Zamperini’s story grabs our attention because he is the Olympic runner who, before war intervened, was about to break the four-minute-mile, but Hillenbrand’s recounting respectfully and engagingly draws us in to the lives of family, friends, colleagues, and enemies.

Unbroken is a truly wonder-full read.

Readers will laugh at the stories of Louie’s petulant childhood and at the heroic humor of he and his fellow POWs. The will marvel at the survival story. They will burn with anger at their ravenous treatment. They will read at rapt attention as Hillenbrand leads them to the threshold of the family reunion that only they believed they would ever have. Readers will cry when they see the picture of Louie embracing his mother. They may sigh the deep and soul-full sigh of brotherhood, as I did, when the author traces the post-war path that made for the book’s paradoxical title.

I hope this story is not made into a movie, at least not of the one-and-a-half hour variety. I did not see Seabiscuit, the movie based upon Hillenbrand’s previous book, but I can only imagine Unbroken’s vast and profound story being cheapened by a feature-length film. A sequence of films or a Band of Brothers type of docu-drama might reasonably render the story. It is a project that I would love to see documentary filmmaker Ken Burns tackle, not as a documentary, but as a movie-series. Now, that’s an interesting idea…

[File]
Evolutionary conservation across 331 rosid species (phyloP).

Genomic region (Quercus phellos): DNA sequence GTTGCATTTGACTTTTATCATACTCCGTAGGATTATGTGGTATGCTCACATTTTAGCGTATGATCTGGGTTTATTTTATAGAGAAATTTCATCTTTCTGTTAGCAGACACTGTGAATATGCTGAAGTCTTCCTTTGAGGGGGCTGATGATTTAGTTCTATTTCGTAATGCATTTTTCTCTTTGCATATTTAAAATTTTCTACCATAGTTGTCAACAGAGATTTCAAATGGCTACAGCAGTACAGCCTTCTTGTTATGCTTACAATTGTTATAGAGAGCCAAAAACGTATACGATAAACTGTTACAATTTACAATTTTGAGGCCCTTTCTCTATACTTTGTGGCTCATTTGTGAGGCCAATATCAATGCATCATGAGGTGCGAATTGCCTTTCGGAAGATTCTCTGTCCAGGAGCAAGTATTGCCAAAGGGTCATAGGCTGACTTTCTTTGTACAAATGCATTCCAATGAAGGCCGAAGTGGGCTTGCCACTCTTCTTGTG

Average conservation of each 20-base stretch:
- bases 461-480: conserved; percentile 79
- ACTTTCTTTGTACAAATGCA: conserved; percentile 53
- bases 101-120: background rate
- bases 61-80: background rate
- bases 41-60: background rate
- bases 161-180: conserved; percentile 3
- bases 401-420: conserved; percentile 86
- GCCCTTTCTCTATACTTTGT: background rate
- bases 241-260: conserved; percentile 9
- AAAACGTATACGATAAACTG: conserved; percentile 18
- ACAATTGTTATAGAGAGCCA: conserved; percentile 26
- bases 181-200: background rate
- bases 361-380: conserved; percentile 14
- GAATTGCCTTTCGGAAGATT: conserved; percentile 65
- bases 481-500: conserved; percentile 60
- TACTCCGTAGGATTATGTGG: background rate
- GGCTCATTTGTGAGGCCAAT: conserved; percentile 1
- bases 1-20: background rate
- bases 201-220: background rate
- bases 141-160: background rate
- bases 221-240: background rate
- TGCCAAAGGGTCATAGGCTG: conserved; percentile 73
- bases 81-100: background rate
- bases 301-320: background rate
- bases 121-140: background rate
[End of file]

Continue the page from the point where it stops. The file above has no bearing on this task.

I suspect that I will reflect more on this book in the future. Perhaps I will post those reflections here. Certainly, Unbroken is very thought-provoking, one of the most worthwhile books I have purchased in some time.

Monday, December 20, 2010

NYTimes: A Tough Season for Believers

An interesting read with a conclusion that aptly summarizes the situation and challenges for American Christians...

From The New York Times:

A Tough Season for Believers

Christmas is hard for everyone. But it's particularly hard for people who actually believe in it.

-- Sent from my Palm Pre

Monday, December 13, 2010

Christmas Sermon Mini-Series at St. Philip



Getting your company through a recession - Recessions - Accounting Solutions Ltd

The essay link below is from the front page of a business web site. The business is owned by a member of my congregation, but I call it to the public's attention because it is a very unusual piece of business advice. It's about the things that are most important, the things that are the foundation of any business or enterprise.

I'm particularly struck by this:
Everyone loses something in a depression. Make sure that it is something you can afford to lose. Your marriage, your health, your honor, your relationships with your family and friends... how can you replace these? Yet the inexperienced seem to sacrifice these first.

That quote has inspired a Christmas sermon mini-series at my congregation. Give this essay a shot. It's well worth your time.

Getting your company through a recession - Recessions - Accounting Solutions Ltd